Monday, 14 September 2009

Samuel Delany, Babel-17 (1967)

This is a title I picked up again so as to be in a position to write another foreword for the forthcoming Gollancz masterworks reissues. I'm doing, as I mentioned, a series of these with Graham Sleight; and it has been fun.

Re-reading all these books has been a genuinely fascinating exercise, and in pretty much every case I've been more impressed on reperusal than otherwise. That's certainly the case with this title: perhaps I'm more minded to accept the sometimes over-vigorous, over-strenuous writing and imagery (Delany was 23 when he wrote it, after all) for its manifold beauties and splendours. Really a much better book than I remember. A couple of things tripped me up, though:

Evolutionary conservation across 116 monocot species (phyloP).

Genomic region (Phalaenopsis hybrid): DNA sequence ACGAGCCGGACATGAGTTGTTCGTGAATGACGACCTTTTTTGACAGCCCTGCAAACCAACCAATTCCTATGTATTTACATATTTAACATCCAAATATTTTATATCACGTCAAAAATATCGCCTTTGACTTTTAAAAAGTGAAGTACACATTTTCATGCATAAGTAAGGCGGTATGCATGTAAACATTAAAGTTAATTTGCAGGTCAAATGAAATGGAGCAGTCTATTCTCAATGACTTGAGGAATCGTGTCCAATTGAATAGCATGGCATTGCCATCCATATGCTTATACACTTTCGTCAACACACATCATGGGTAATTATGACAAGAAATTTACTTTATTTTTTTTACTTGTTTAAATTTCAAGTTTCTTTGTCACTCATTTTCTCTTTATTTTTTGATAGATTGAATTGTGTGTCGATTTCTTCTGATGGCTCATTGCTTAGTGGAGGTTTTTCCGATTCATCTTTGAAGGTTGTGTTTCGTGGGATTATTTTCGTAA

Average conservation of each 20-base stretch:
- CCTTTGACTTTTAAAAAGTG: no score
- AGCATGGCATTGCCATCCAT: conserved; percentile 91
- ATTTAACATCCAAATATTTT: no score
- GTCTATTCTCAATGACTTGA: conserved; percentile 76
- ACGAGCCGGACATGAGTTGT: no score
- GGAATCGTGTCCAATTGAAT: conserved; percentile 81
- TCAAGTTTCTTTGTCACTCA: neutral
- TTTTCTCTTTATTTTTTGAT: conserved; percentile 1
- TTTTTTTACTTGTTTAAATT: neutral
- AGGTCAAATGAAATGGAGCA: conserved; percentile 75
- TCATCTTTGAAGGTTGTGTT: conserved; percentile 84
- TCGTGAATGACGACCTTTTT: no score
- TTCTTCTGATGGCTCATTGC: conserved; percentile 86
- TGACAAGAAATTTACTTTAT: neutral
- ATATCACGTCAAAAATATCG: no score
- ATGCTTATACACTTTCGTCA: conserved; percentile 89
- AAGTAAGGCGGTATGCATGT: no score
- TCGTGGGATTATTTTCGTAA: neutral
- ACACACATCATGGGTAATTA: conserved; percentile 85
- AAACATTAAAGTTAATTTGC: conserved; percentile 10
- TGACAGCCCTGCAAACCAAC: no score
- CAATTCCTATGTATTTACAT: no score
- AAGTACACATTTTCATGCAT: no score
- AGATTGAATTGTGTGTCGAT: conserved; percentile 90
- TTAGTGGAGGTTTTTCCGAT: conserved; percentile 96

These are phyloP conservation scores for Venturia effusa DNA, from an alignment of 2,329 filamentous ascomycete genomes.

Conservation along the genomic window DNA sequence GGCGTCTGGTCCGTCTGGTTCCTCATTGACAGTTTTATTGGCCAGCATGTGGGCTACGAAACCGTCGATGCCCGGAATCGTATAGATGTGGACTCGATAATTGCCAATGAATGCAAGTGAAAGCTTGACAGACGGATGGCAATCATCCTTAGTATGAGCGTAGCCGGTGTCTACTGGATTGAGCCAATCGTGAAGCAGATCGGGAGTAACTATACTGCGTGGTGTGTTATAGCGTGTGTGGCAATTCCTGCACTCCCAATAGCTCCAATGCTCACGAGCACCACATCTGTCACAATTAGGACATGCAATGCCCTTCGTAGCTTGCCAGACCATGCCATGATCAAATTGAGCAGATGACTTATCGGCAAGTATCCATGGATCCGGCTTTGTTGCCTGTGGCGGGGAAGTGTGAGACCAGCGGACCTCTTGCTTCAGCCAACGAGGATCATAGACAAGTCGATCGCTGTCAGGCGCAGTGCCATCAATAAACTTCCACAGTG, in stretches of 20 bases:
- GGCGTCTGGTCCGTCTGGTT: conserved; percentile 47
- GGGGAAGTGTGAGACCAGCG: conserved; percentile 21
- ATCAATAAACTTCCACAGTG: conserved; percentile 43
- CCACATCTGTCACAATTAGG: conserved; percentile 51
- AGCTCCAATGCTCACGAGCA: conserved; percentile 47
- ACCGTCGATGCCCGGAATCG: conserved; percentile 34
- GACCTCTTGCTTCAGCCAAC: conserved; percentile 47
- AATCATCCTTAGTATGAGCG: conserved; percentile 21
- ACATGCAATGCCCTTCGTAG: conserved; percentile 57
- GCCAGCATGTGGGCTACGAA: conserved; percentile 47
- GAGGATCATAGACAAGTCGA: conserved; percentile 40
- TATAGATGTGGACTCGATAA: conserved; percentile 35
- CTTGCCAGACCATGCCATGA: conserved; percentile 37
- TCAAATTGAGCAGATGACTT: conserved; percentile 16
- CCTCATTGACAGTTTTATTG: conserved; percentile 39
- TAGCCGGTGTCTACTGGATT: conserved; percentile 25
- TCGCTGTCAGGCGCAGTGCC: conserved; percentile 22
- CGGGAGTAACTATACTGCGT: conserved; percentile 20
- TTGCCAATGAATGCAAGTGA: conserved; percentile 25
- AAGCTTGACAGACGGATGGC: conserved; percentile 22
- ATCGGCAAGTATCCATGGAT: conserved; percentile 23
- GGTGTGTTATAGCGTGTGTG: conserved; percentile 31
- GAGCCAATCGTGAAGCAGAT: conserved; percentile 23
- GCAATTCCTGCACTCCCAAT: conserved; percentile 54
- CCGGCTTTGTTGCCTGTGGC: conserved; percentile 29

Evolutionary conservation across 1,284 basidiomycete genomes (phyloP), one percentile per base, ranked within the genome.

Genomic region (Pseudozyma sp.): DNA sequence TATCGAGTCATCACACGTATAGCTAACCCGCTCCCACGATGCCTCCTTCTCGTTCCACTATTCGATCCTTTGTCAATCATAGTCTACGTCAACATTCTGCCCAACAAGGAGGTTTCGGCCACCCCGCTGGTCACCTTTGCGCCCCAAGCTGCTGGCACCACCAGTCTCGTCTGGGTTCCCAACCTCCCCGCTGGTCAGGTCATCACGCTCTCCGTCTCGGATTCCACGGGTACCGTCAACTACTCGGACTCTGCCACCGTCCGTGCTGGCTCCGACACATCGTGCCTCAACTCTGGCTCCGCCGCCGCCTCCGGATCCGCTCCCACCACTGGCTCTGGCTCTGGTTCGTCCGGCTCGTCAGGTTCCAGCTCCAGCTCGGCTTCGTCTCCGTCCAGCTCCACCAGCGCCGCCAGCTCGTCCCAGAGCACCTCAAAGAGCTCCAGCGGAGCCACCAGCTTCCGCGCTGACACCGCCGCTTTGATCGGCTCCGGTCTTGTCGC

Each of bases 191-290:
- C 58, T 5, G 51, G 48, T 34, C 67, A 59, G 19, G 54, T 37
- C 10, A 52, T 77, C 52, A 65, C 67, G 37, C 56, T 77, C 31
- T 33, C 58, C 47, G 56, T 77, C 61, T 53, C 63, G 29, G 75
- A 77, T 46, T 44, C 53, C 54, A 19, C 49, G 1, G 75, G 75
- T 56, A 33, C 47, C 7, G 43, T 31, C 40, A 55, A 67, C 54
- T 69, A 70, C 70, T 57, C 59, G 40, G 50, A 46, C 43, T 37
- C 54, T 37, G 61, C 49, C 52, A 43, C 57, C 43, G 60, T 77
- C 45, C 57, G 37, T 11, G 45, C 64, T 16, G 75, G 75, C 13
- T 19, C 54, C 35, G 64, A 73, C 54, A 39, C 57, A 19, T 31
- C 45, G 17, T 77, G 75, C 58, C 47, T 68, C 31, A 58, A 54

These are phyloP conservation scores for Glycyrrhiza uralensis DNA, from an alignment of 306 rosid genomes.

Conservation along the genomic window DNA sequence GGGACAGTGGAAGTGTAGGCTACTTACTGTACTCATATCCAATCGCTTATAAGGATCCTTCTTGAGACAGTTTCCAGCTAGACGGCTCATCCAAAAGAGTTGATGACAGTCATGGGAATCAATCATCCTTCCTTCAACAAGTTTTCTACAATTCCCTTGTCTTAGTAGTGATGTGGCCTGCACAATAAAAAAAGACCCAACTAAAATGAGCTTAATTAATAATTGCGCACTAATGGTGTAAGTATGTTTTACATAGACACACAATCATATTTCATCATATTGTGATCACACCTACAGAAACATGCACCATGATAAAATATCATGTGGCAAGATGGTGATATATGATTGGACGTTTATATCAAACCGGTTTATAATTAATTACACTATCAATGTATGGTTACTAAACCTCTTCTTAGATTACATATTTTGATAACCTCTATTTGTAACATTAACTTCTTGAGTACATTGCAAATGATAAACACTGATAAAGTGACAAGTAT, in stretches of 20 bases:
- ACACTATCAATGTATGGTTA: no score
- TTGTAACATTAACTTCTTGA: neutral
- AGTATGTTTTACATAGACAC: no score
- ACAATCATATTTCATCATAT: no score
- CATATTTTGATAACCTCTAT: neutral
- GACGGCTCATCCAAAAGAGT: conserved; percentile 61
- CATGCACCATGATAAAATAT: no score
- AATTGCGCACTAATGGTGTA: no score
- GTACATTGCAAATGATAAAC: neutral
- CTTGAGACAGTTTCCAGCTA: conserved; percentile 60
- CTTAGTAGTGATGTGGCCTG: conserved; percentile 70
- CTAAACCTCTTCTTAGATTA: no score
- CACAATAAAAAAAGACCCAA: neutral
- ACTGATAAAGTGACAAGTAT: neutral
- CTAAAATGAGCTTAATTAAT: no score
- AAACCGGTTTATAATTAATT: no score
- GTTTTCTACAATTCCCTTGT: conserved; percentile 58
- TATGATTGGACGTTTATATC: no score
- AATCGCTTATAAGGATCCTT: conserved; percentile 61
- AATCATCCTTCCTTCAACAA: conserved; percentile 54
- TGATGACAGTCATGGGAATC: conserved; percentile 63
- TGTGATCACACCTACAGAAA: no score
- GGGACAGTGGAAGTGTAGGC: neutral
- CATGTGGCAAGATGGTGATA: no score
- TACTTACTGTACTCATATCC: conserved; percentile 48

'Good poets tend to be practical and abhor mysticism' [21]. Really? Bang go Blake, Hugo, Whitman, Yeats ...

'No way to say warm in French. There is only hot and tepid. If there's no word for it, how do you think about it?' [97] Um ... even if we grant that chaud means hot (although the degree of heat depends, surely, on context); what's wrong with assez chaud? What about agréable, cordial, chaleureux, ardent? Does it seem likely that the French have no concept of warm? More to the point, is there any word in French for snowclones?

2 comments:

Gareth Rees said...

More to the point, is there any word in French for snowclones?

Formules toutes faites.

Adam Roberts said...

Interesting! Thanks, Gareth.